The new professional team of Pieter Seyffert and Travis Walker claimed their fifth stage victory as the TransCape mountain bike race paid tribute to former British road champion Sharon Laws, who was diagnosed with cervical cancer late last year. Organisers ASG Events dubbed the top of the day's major climb, Rusty Gate, as the Sharon Laws Summit to honour the 42-year-old double Cape Epic champion. Seyffert said going up Rusty Gate, which greeted participants on the penultimate stage of the seven-day event, it had been windless and hot. "I wouldn't exactly call it magic, but it was one of those climbs where the view is overwhelming when you get to the top. Looking down into the valley from that height is definitely worth all the suffering." On the 68km route from Greyton to Villiersdorp, which included the 6km Rusty Gate climb and the new Greyton Black single-track segment, the Ellsworth-ASG outfit of Seyffert and Walker were back in their normal position at the front after conceding the stage win on Thursday. The South Africans crossed the line in 3:07:14 for an overall time of 23:41:47, followed by yesterday's winners, Belgians Eddy Feliers and Kristof de Neys of Cicero Baik, in 3:39:09 (25:25:35). Grabbing the final podium spot on the day in 3:45:40 were RR's Rodney Stroud and Ryan Loots, but the Bromance pairing of David and William Wertheim Aymes, who finished in 3:58:47, remain in third overall (26:07:24). With tomorrow's final stage between Villiersdorp and La Couronne Wine Estate in Franschhoek looming, Seyffert and Walker are firmly on track for the top spot on the podium and should be able to enjoy the final run-in to the Western Cape town. "Today we actually started quite quickly from the gun and Travis was unbelievably strong the whole day," said the 30-year-old Seyffert, who lives in Helderkruin on the West Rand. "Almost immediately after the start we went into quite a technical single-track section, followed by another . . .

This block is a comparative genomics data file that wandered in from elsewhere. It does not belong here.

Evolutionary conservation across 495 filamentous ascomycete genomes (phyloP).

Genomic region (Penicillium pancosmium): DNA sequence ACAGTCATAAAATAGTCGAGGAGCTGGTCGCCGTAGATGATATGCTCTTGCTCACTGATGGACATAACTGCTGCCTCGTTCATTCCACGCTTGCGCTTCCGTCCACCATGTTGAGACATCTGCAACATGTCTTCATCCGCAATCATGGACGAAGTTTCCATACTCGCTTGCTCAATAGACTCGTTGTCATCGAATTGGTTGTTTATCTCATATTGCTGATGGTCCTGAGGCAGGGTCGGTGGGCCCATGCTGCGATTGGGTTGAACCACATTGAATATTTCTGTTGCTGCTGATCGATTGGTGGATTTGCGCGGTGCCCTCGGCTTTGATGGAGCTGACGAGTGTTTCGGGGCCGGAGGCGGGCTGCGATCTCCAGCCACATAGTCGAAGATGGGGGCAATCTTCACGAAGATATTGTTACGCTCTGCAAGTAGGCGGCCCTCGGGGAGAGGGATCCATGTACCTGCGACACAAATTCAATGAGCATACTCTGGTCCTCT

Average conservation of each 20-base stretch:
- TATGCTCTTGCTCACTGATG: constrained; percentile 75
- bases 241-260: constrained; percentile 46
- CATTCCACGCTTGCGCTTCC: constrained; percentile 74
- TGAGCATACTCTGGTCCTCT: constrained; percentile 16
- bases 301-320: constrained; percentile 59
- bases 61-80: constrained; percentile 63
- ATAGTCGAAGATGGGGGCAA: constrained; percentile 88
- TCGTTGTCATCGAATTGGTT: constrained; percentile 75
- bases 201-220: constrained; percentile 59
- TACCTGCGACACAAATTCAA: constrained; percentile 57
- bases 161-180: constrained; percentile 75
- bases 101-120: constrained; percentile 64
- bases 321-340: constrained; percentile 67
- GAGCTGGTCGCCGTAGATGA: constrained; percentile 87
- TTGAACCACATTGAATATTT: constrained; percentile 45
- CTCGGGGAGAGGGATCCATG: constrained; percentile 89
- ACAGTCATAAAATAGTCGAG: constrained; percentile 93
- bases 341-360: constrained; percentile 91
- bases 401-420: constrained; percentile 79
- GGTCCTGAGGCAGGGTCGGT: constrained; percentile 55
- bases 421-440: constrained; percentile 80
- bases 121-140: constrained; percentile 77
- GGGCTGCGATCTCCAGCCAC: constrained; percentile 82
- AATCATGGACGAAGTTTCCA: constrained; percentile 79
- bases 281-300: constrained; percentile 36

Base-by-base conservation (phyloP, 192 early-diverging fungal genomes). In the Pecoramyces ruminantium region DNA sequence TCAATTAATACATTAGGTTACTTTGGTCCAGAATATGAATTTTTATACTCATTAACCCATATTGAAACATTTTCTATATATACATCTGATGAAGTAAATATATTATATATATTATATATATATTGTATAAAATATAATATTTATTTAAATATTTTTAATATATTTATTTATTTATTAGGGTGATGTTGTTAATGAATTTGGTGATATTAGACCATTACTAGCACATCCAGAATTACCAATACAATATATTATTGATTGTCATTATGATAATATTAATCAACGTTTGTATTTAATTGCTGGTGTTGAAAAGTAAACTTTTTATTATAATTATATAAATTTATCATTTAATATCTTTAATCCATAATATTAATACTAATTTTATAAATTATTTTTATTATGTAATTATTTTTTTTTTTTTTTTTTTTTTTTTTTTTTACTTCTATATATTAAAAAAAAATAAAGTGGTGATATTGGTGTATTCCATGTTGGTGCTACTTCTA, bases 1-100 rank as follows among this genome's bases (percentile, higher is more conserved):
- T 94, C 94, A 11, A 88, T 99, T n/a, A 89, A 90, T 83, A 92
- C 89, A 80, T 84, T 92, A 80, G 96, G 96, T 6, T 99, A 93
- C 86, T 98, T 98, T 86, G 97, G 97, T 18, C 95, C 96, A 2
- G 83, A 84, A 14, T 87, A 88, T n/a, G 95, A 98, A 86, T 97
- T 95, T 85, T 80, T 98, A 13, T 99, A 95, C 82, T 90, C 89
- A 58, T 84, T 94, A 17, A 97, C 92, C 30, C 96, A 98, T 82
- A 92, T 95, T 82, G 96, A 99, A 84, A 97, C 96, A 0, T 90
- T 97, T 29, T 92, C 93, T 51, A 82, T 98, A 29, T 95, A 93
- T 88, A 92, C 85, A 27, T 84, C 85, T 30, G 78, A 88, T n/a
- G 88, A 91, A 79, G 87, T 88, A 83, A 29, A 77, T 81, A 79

Belgian Eddy Feliers celebrated his 49th birthday in style as he and teammate Kristof de Neys took the stage win on the fifth day of the TransCape mountain bike race between Swellendam and Greyton today. Riding for Cicero Baik, the European pair led the bunch home for their first stage win in this year's 690km event, which started in Knysna on Sunday. Today's route of 112.5km with about 1 500m of ascent saw comfortable overall leaders Pieter Seyffert and Travis Walker of Ellsworth-ASG take their feet off the pedals somewhat to follow the Belgians over the line. Feliers and De Neys crossed the line in 4:14:14 to maintain the second fastest overall time of 21:46:26, while the race leaders came home in 4:14:21 (20:34:33). In third place on the day in 4:21:25 were the RR pair of Ryan Loots and Rodney Stroud. However, the Bromance team of William and David Wertheim Aymes remained third overall on 22:08:37. The 25-year-old Walker, from Hilton in KwaZulu-Natal, said they had decided to take it slightly easier after winning the first four stages and building up a sizeable lead. "It was also nice to honour Eddy on his birthday and we spent quite a bit of time with a bunch of riders and enjoyed interacting with them." He said the route for the day was fairly straightforward on the country roads, although there were some rough sections with corrugations. "It was also quite warm today so we have had some real contrast in the weather - two rainy days and three hot days. "After starting with the bunch we got away at about 30km, but at waterpoint one there were a group of guys just off the back of us and slowly catching up." Walker said they stopped at the waterpoints where the bunch would, at times, go ahead of them. "We would then work hard to catch up with what became a big bunch towards the end, with Eddy and Kristof leading us home." The KZN rider said he and the 30-year-old Seyffert, from Helderkruin on the West Rand, were benefiting a . . .